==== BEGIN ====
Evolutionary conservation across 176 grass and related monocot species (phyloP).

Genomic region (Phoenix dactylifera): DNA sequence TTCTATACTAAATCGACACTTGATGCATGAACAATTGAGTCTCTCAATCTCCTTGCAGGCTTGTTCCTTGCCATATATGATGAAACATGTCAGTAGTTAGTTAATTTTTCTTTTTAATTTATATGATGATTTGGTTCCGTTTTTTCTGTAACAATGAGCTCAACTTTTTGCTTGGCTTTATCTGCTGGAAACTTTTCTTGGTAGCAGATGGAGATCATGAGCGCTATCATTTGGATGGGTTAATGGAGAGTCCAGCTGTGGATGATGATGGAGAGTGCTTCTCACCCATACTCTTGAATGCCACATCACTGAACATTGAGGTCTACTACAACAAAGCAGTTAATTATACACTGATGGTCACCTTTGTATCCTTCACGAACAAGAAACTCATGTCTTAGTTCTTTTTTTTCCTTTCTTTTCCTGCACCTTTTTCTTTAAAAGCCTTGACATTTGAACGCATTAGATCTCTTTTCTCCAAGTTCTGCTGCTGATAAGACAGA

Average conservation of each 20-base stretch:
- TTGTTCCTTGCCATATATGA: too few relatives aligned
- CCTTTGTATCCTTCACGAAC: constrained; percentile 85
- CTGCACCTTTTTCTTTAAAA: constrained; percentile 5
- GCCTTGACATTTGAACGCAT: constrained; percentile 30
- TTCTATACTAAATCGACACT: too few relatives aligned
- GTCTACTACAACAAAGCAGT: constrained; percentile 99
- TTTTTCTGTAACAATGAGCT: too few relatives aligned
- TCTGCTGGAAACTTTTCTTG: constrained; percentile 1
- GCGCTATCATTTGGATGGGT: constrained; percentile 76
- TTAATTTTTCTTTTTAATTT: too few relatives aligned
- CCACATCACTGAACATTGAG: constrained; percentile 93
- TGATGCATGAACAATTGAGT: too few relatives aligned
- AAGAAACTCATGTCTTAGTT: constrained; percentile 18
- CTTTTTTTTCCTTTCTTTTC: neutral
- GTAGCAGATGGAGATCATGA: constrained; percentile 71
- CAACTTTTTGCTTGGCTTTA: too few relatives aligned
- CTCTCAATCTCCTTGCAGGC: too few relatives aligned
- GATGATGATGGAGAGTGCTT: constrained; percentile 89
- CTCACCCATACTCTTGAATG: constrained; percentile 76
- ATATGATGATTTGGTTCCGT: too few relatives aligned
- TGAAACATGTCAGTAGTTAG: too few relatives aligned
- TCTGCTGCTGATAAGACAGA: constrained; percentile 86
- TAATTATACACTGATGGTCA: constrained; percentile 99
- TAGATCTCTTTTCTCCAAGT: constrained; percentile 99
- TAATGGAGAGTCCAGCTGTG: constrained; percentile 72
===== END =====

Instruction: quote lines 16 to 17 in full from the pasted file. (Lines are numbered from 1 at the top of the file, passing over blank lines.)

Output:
- AAGAAACTCATGTCTTAGTT: constrained; percentile 18
- CTTTTTTTTCCTTTCTTTTC: neutral